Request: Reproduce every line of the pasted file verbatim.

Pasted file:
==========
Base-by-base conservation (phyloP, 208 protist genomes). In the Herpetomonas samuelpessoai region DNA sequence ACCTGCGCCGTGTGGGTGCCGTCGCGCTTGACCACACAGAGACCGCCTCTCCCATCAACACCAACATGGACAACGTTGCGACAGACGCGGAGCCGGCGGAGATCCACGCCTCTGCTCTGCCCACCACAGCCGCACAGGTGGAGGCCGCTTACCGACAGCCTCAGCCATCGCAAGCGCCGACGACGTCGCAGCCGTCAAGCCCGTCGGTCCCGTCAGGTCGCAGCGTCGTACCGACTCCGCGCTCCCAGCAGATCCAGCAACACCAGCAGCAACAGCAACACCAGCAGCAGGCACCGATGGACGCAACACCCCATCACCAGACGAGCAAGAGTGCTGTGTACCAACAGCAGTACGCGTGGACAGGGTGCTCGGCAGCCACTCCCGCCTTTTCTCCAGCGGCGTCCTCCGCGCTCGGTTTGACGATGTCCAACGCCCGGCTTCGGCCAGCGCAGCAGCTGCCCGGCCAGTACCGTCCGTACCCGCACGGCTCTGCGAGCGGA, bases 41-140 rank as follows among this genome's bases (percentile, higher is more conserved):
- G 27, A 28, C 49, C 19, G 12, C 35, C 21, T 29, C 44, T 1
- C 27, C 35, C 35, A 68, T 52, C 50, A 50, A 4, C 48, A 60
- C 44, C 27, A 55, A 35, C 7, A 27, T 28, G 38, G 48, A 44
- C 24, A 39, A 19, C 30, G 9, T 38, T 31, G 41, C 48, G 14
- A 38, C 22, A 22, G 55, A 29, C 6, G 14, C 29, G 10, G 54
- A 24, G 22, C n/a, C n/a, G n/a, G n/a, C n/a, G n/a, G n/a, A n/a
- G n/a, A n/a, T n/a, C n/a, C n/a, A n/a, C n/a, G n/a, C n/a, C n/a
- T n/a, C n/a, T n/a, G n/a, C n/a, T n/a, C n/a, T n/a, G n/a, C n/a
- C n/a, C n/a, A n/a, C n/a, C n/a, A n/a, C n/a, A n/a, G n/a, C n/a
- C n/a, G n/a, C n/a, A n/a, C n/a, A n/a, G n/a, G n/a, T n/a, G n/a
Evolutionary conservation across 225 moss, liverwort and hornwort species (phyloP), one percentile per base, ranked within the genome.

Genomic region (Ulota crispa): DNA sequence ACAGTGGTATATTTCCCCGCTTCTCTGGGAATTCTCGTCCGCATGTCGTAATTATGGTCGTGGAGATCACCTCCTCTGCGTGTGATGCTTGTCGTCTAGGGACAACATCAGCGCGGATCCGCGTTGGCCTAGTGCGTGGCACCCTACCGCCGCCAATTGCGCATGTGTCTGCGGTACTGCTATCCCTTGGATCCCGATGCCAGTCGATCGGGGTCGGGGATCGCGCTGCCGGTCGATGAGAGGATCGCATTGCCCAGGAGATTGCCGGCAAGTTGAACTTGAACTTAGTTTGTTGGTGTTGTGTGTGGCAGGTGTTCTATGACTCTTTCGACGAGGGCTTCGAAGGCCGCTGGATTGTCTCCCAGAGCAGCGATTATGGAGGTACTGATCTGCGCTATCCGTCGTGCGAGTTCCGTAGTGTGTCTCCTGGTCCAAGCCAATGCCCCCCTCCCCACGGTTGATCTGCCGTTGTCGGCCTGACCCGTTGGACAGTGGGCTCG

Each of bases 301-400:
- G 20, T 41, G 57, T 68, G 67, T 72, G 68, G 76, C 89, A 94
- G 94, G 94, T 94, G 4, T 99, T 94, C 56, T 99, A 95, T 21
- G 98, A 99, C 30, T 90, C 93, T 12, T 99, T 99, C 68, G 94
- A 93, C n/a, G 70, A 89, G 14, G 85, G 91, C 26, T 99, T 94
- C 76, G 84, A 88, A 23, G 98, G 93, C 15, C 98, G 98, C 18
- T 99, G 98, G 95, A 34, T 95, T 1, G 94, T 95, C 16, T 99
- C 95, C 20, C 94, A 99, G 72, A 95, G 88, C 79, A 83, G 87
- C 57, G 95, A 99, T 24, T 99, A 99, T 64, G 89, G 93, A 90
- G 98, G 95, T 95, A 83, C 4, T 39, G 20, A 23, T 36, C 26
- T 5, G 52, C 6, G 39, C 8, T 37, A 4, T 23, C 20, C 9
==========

Base-by-base conservation (phyloP, 208 protist genomes). In the Herpetomonas samuelpessoai region DNA sequence ACCTGCGCCGTGTGGGTGCCGTCGCGCTTGACCACACAGAGACCGCCTCTCCCATCAACACCAACATGGACAACGTTGCGACAGACGCGGAGCCGGCGGAGATCCACGCCTCTGCTCTGCCCACCACAGCCGCACAGGTGGAGGCCGCTTACCGACAGCCTCAGCCATCGCAAGCGCCGACGACGTCGCAGCCGTCAAGCCCGTCGGTCCCGTCAGGTCGCAGCGTCGTACCGACTCCGCGCTCCCAGCAGATCCAGCAACACCAGCAGCAACAGCAACACCAGCAGCAGGCACCGATGGACGCAACACCCCATCACCAGACGAGCAAGAGTGCTGTGTACCAACAGCAGTACGCGTGGACAGGGTGCTCGGCAGCCACTCCCGCCTTTTCTCCAGCGGCGTCCTCCGCGCTCGGTTTGACGATGTCCAACGCCCGGCTTCGGCCAGCGCAGCAGCTGCCCGGCCAGTACCGTCCGTACCCGCACGGCTCTGCGAGCGGA, bases 41-140 rank as follows among this genome's bases (percentile, higher is more conserved):
- G 27, A 28, C 49, C 19, G 12, C 35, C 21, T 29, C 44, T 1
- C 27, C 35, C 35, A 68, T 52, C 50, A 50, A 4, C 48, A 60
- C 44, C 27, A 55, A 35, C 7, A 27, T 28, G 38, G 48, A 44
- C 24, A 39, A 19, C 30, G 9, T 38, T 31, G 41, C 48, G 14
- A 38, C 22, A 22, G 55, A 29, C 6, G 14, C 29, G 10, G 54
- A 24, G 22, C n/a, C n/a, G n/a, G n/a, C n/a, G n/a, G n/a, A n/a
- G n/a, A n/a, T n/a, C n/a, C n/a, A n/a, C n/a, G n/a, C n/a, C n/a
- T n/a, C n/a, T n/a, G n/a, C n/a, T n/a, C n/a, T n/a, G n/a, C n/a
- C n/a, C n/a, A n/a, C n/a, C n/a, A n/a, C n/a, A n/a, G n/a, C n/a
- C n/a, G n/a, C n/a, A n/a, C n/a, A n/a, G n/a, G n/a, T n/a, G n/a
Evolutionary conservation across 225 moss, liverwort and hornwort species (phyloP), one percentile per base, ranked within the genome.

Genomic region (Ulota crispa): DNA sequence ACAGTGGTATATTTCCCCGCTTCTCTGGGAATTCTCGTCCGCATGTCGTAATTATGGTCGTGGAGATCACCTCCTCTGCGTGTGATGCTTGTCGTCTAGGGACAACATCAGCGCGGATCCGCGTTGGCCTAGTGCGTGGCACCCTACCGCCGCCAATTGCGCATGTGTCTGCGGTACTGCTATCCCTTGGATCCCGATGCCAGTCGATCGGGGTCGGGGATCGCGCTGCCGGTCGATGAGAGGATCGCATTGCCCAGGAGATTGCCGGCAAGTTGAACTTGAACTTAGTTTGTTGGTGTTGTGTGTGGCAGGTGTTCTATGACTCTTTCGACGAGGGCTTCGAAGGCCGCTGGATTGTCTCCCAGAGCAGCGATTATGGAGGTACTGATCTGCGCTATCCGTCGTGCGAGTTCCGTAGTGTGTCTCCTGGTCCAAGCCAATGCCCCCCTCCCCACGGTTGATCTGCCGTTGTCGGCCTGACCCGTTGGACAGTGGGCTCG

Each of bases 301-400:
- G 20, T 41, G 57, T 68, G 67, T 72, G 68, G 76, C 89, A 94
- G 94, G 94, T 94, G 4, T 99, T 94, C 56, T 99, A 95, T 21
- G 98, A 99, C 30, T 90, C 93, T 12, T 99, T 99, C 68, G 94
- A 93, C n/a, G 70, A 89, G 14, G 85, G 91, C 26, T 99, T 94
- C 76, G 84, A 88, A 23, G 98, G 93, C 15, C 98, G 98, C 18
- T 99, G 98, G 95, A 34, T 95, T 1, G 94, T 95, C 16, T 99
- C 95, C 20, C 94, A 99, G 72, A 95, G 88, C 79, A 83, G 87
- C 57, G 95, A 99, T 24, T 99, A 99, T 64, G 89, G 93, A 90
- G 98, G 95, T 95, A 83, C 4, T 39, G 20, A 23, T 36, C 26
- T 5, G 52, C 6, G 39, C 8, T 37, A 4, T 23, C 20, C 9